Biting and abundantly fluid – both in terms of sexuality and body liquids – Emerald Fennell’s second feature proves an exceptionally bold project for MGM (now an Amazon company) to produce, and an even bolder choice to open a festival with, as it did London Film Festival 2023. With Saltburn, the winner of 2021’s Best Original Screenplay Oscar for Promising Young Woman delivers another incredibly hard-to-pigeonhole black comedy/psychological thriller blend, that will have laughter stick in the spectator’s throat with every grim twist and turn.
In recent interviews, Sophia Coppola revealed that she cast Jacob Elordi as Elvis Presley in Priscilla due to his natural magnetism upon entering a roomm and in the opening scenes of Saltburn one can clearly see his charisma at work. In a wide shot set in an Oxford University dining hall, dozens of students share equal space on screen, yet the viewers’ eyes are immediately drawn to Elordi’s Felix and his winning smile. Fellow student Oliver (Barry Keoghan) is not immune to the stud’s allure and grasps at the opportunity to be accepted into his inner circle, eventually leading to an invitation to the ominously lavish family estate Saltburn for the summer.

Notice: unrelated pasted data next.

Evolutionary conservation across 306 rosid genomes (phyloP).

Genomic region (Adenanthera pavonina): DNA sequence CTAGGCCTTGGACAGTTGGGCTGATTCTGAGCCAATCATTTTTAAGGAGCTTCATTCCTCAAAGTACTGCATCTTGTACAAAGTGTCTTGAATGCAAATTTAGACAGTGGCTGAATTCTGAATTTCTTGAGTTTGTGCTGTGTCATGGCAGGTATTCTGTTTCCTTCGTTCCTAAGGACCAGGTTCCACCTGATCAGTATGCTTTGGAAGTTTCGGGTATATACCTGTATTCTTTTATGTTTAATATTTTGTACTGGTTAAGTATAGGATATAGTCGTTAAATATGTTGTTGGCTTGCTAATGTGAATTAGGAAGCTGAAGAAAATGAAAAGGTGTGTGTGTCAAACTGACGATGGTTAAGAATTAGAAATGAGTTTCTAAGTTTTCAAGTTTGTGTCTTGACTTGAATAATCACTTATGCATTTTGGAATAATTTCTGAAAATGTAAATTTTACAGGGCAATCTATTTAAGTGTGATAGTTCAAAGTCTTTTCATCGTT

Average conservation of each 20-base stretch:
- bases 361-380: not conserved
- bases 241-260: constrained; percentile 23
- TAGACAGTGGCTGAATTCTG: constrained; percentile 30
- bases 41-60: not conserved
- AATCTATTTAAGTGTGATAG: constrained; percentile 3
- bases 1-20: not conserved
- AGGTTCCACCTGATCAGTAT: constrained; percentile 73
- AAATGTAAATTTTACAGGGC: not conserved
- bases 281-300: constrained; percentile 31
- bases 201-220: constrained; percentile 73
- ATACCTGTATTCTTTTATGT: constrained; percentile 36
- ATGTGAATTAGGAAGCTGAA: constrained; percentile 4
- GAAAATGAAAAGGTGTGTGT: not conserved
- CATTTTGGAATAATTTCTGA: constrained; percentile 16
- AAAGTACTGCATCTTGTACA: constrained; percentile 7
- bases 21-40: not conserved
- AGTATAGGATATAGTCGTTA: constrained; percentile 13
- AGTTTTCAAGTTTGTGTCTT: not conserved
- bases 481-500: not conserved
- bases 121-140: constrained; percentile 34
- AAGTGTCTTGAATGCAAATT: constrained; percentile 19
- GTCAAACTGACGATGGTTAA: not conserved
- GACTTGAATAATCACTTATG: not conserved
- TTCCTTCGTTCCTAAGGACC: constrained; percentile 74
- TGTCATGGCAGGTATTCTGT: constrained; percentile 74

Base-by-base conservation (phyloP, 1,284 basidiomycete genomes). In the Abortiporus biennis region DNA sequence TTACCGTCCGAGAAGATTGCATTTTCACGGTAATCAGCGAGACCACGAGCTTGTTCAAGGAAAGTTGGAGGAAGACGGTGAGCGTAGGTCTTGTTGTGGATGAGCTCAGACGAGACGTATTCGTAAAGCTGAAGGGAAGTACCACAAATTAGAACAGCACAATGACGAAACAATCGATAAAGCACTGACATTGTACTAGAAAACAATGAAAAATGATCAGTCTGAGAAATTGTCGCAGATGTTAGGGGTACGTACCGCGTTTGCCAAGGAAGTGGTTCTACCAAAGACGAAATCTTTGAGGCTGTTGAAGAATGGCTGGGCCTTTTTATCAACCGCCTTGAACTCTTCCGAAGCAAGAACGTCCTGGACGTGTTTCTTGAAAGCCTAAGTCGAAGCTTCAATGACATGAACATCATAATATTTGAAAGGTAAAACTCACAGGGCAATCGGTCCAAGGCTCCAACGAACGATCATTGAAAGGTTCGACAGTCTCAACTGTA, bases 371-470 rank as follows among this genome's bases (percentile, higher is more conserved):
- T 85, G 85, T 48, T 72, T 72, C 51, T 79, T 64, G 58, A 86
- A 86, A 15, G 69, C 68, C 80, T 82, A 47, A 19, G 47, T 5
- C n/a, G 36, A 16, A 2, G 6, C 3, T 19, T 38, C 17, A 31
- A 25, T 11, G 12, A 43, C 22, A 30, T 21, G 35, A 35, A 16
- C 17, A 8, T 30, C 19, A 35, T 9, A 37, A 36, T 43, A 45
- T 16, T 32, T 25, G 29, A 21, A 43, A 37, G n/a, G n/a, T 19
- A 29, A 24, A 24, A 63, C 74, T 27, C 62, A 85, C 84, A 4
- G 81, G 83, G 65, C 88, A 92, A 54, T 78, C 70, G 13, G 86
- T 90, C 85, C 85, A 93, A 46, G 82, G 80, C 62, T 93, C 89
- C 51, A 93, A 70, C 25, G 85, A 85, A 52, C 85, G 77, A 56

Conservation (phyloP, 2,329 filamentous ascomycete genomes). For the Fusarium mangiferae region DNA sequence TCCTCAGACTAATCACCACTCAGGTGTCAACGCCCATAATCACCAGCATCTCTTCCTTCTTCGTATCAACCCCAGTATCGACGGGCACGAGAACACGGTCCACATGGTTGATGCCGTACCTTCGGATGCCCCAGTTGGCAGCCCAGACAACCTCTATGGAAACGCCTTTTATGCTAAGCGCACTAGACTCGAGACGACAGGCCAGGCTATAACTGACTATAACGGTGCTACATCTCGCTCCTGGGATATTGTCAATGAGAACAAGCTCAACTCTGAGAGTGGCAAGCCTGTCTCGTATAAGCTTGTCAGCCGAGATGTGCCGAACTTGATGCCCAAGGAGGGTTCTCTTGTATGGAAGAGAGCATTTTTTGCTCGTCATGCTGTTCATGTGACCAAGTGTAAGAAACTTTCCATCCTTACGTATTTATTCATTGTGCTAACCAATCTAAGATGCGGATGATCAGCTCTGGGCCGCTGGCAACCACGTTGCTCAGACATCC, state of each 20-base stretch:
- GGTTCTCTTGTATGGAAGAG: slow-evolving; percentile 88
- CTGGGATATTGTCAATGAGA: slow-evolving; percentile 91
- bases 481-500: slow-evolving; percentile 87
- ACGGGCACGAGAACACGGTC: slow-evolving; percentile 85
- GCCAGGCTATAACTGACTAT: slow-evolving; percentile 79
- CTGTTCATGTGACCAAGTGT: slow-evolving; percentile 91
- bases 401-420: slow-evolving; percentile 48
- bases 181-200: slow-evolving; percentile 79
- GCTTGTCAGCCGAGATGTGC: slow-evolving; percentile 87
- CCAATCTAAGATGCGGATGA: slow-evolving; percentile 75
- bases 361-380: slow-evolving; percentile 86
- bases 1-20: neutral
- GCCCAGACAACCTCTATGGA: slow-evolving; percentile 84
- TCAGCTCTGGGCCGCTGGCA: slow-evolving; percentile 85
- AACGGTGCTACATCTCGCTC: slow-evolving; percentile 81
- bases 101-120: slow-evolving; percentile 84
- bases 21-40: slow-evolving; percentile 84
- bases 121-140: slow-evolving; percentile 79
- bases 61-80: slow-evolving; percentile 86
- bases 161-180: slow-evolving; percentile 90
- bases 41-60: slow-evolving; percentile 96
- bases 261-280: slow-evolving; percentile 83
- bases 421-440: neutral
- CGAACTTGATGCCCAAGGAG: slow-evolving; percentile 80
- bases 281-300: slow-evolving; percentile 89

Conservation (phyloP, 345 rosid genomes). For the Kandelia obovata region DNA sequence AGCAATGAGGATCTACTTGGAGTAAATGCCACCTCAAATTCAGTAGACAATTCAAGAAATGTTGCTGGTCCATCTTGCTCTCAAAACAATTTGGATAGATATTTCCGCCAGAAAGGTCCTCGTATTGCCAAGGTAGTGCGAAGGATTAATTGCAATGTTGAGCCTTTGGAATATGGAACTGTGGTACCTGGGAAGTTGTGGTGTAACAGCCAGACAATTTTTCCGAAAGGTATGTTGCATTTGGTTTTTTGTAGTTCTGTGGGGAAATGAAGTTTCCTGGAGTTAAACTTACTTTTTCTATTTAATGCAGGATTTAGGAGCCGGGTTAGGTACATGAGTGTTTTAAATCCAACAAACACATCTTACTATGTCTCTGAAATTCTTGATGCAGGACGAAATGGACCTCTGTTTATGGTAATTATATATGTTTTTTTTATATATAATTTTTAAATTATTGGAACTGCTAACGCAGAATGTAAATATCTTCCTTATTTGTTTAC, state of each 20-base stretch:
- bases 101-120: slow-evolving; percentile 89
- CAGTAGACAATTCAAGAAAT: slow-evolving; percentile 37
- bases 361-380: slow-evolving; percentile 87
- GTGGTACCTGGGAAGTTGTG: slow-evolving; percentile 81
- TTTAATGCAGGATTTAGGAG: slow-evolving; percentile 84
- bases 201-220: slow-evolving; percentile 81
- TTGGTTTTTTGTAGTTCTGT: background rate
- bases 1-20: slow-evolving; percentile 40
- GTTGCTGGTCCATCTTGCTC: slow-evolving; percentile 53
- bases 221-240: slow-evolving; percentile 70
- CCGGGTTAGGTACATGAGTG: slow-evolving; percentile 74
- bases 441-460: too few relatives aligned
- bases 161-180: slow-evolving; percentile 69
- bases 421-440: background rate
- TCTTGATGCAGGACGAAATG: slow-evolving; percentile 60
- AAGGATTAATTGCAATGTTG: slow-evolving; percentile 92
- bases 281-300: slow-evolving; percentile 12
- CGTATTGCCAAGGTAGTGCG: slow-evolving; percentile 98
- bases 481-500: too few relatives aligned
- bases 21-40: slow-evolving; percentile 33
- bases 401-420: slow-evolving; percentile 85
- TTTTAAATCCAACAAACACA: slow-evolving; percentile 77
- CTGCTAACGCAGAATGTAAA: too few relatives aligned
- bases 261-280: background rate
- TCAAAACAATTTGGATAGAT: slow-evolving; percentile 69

The way scholarship holder Oliver is paraded around the Catton family (comprised of a ravishing Rosamund Pike, Richard E Grant and Alison Oliver) draws sharp similes to the enjoyment of reality television and the exploitation of the poor as a means of entertainment for the privileged.
DOP Linus Sandgren (La La Land, Babylon) once again astonishes with his keen eye for people and the spaces they inhabit. Presented in 4:3 ratio, the tightness of the screen action practically places the viewer in front of a peephole, making them a complicit voyeur. The cinematography plays with the perspective, alternating between bird’s-eye views reminiscent of the early days of Instagram (still a few years off from the 2006 setting) and moving within the character’s line of sight, extracting reflections wherever possible: glass, mirrors, water, to foreshadow the two faces of these characters and their unsound friendship.
The casting is superb, each actor excelling in their role, especially Keoghan who once again surpasses himself, despite his Irish intonation slipping into a supposedly Scouse accent.
Comparisons to Parasite and The Talented Mr Ripley seem unavoidable, but due to its unique style and tone, the picture and Fennell as a director remain truly incalculable and dazzling.
Saltburn is released nationwide on 17th November 2023.
Watch the trailer for Saltburn here: